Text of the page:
The history of slavery in the United States that occurred through 1619 to 1865 began soon after the English colonists first settled in Virginia and lasted until the passage of the thirteenth Amendment to the U.S. Constitution. “Over the next twenty five years Virginia passed a series of laws that legalized slavery, producing a radically subordinate and stigmatized class below that of all whites” (Kivel, 2002, p. 130). Although technically slavery was abolished in1865, a linage of abuse and inhumane treatment was installed and has been carried into this day and age providing a challenge to accept and comprehend the past. In an attempt in understanding black oppression, there are aspects that demonstrate this injustice. They are institutional racism, racist knowledge and power relations that are played out in our culture and in no way have anything to do biology. Individuals and societies have created and used race as a means to oppress and overpower other groups of people. Racial oppression is when a group of people dominates another for their own benefit disregarding justice and respect through the use of violence and defining and discriminating racial differences. This dominant group receives various benefits although in the larger picture all sides loose for the continuation of a pattern of pain and injustice is insured through these actions. African-Americans are a case of this racial oppression. They were turned into slaves because of the color of their skin. It is shocking that it did not start this way and that through the power of the U.S. government slavery laws were passed that enabled the white masters to turn the blacks into slaves. This is an example of the institutional racism used to enslave the blacks. Because of this occurrence, we, as a society, must break down the residual stereotypes that have instilled fear, pain and disconnection between the races, and to change the model that exists even at this point in time. Another example of racism in the U.S. is seen in the treatment of immigrants. This subject is personal, for on my father’s side of my family I am part of the first generation born in American. My father’s parents immigrated to the U.S., to escape the holocaust and I am sure shared the dreams of the majority of different immigrants who traveled to the “land of opportunity,” escaping places of war and economic devastation to begin and pursue a new and better life. Through the duration of attending a class studying the diversity in America I have gained painful yet poignant knowledge of the racism that is still perpetrated upon immigrants, specifically on Jewish people. I have recently learned that groups of neo-Nazis congregate and commit acts of violence against Jewish people and immigrating races. This is terrifying to me and feels unacceptable while we live under a constitution that allows personal expression but does not permit such distinct racist and violent behavior. I am grateful and saddened that because I was raised in a protected and privileged community I have rarely experienced oppression and hateful discrimination when it so readily exists in our culture. In the past few months I find myself cycling through heartbreak, anger and disbelief of the injustice that has and still occurs, and then to a yearning for healing and equality for all. I remain in a space of wonderment, questioning the fact that although laws have been installed to prevent the acts of racism, fear, ignorance and violence is bubbling hot under the surface of our society, and we are a long way from a complete shift in humanity that I crave. I do believe there is hope. I believe that in gaining the truth of the past and diminishing ignorance of the harm that was and still is being done we open a door that may aid in the battles that are still being fought. Although the brutality of racism is alive, the potential to fight for the rights of all the people who live upon this American soil is possible, but the truth of the history and the attainment of awareness must be brought to fruition.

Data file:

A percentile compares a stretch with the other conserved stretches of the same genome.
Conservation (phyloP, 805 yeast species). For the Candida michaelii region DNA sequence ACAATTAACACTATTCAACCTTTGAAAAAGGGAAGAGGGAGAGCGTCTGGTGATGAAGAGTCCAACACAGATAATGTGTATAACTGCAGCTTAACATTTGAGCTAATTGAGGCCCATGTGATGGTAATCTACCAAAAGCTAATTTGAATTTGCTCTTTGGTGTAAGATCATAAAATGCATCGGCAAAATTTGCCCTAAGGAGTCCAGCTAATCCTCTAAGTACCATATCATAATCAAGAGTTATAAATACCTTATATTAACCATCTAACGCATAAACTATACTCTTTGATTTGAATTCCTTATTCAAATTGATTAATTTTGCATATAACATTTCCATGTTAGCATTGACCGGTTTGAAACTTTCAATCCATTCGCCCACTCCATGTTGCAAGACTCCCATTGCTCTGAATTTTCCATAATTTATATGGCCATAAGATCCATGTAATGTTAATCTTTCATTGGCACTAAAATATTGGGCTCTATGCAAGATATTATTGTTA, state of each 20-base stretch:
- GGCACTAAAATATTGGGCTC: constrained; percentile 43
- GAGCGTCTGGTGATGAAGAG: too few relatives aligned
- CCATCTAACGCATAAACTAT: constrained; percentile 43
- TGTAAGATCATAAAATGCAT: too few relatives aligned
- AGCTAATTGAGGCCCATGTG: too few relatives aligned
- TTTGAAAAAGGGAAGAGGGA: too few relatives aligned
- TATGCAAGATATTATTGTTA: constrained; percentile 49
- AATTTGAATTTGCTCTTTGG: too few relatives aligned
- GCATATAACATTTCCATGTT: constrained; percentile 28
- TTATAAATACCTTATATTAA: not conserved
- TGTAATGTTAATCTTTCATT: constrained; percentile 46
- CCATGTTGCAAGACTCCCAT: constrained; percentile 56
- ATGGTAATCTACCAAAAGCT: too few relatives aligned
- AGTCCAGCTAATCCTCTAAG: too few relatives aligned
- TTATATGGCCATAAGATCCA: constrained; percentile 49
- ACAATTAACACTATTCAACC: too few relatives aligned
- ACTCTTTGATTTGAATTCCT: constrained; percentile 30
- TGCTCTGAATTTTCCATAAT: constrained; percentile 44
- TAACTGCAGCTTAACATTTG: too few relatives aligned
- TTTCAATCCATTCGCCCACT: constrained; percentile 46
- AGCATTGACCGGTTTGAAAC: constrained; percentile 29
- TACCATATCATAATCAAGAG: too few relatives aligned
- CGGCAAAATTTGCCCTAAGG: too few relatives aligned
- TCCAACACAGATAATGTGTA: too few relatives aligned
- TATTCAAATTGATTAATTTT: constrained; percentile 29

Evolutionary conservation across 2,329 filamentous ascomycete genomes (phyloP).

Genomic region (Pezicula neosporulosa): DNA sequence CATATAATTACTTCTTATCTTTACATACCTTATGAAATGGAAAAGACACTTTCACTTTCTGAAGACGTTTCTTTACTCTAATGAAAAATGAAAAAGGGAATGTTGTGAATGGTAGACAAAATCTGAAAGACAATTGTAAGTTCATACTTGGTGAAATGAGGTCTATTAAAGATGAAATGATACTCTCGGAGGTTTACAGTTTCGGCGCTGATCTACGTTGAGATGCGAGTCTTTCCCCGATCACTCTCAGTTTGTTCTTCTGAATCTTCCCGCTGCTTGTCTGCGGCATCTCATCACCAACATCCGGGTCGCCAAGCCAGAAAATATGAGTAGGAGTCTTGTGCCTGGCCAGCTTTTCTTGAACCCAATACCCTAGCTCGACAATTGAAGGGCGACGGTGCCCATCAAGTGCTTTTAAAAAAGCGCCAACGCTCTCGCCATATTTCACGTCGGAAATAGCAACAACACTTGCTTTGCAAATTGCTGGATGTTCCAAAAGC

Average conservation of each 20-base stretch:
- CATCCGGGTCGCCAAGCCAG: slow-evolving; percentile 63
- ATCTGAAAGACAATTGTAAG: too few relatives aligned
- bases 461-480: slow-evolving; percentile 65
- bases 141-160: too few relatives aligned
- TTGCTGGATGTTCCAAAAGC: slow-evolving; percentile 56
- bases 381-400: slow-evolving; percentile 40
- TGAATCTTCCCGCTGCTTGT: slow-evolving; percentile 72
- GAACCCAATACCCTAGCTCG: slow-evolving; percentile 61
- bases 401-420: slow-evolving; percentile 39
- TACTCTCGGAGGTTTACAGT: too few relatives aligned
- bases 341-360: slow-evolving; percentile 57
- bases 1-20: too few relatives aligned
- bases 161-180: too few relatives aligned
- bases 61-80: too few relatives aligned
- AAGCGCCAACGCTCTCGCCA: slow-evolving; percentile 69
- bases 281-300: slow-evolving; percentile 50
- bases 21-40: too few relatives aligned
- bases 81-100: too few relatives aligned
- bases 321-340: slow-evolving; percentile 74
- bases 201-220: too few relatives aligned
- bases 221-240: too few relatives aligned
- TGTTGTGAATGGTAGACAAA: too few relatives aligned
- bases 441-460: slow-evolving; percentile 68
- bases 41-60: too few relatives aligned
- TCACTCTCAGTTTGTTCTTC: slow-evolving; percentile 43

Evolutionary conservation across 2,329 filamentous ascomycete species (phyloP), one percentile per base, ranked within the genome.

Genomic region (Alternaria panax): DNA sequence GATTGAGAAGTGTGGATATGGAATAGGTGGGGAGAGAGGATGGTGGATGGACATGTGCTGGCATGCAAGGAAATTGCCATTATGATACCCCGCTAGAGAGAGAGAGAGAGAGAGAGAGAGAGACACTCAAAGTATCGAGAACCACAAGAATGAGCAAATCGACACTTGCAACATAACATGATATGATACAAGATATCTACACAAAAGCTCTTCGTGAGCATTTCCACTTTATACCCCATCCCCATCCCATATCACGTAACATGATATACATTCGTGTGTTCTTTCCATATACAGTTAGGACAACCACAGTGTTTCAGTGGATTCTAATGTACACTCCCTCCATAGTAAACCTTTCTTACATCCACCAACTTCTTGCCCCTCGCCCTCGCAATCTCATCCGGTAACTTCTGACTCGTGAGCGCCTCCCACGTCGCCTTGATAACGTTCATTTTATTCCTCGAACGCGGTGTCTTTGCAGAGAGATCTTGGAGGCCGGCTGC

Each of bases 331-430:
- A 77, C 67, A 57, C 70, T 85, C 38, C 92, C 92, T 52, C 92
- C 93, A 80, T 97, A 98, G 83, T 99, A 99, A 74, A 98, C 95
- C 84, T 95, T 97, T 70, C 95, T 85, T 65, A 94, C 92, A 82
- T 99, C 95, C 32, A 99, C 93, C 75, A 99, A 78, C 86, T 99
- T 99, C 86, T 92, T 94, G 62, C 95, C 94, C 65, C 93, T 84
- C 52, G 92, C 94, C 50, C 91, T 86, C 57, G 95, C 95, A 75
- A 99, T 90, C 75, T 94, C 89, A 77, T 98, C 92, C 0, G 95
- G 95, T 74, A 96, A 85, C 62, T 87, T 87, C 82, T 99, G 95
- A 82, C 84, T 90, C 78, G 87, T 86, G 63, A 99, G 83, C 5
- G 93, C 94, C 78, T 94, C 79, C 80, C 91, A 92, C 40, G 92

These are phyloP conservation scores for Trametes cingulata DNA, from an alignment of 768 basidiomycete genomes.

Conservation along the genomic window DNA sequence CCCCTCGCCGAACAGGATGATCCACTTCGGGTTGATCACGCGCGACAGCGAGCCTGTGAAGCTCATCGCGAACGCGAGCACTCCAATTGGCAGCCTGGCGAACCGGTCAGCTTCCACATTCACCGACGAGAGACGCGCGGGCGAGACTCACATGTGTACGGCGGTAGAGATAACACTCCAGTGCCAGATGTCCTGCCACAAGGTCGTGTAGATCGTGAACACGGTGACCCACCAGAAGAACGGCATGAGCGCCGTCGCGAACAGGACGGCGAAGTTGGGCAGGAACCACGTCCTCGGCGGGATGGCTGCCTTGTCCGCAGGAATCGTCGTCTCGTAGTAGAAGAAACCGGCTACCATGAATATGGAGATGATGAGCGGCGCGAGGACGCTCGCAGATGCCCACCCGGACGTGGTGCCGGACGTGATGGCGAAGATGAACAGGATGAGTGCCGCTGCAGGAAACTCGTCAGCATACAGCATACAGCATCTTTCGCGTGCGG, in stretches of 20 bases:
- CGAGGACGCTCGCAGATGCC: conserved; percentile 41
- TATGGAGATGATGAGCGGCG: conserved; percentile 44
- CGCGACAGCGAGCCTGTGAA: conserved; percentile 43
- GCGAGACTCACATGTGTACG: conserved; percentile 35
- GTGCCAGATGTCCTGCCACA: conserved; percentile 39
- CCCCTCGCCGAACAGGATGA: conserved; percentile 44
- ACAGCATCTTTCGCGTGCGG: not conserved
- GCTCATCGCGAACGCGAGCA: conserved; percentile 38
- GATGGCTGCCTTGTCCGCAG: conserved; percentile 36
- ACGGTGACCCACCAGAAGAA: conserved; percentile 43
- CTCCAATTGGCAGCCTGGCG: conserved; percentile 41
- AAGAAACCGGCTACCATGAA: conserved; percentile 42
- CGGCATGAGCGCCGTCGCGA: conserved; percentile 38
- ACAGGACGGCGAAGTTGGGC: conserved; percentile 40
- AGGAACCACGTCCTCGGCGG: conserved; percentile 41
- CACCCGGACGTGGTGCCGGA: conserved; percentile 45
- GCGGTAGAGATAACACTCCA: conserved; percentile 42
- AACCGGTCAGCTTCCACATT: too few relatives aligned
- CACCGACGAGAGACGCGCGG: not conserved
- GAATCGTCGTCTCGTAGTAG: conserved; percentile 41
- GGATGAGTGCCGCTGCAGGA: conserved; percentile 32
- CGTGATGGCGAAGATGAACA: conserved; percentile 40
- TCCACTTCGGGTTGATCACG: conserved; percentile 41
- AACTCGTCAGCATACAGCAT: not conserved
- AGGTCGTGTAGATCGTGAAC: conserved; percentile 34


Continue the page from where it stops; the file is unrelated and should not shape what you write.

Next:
Kivel, Paul, (2002). Uprooting racism: How White People Can Work For Racial Justice. Gabriola Island, BC VOR 1X0, Canada: New Society Publishers.
Takaki, Ronald, (1993). A Different Mirror: A History of Multicultural America. New York, NY: Time Warner Book Group.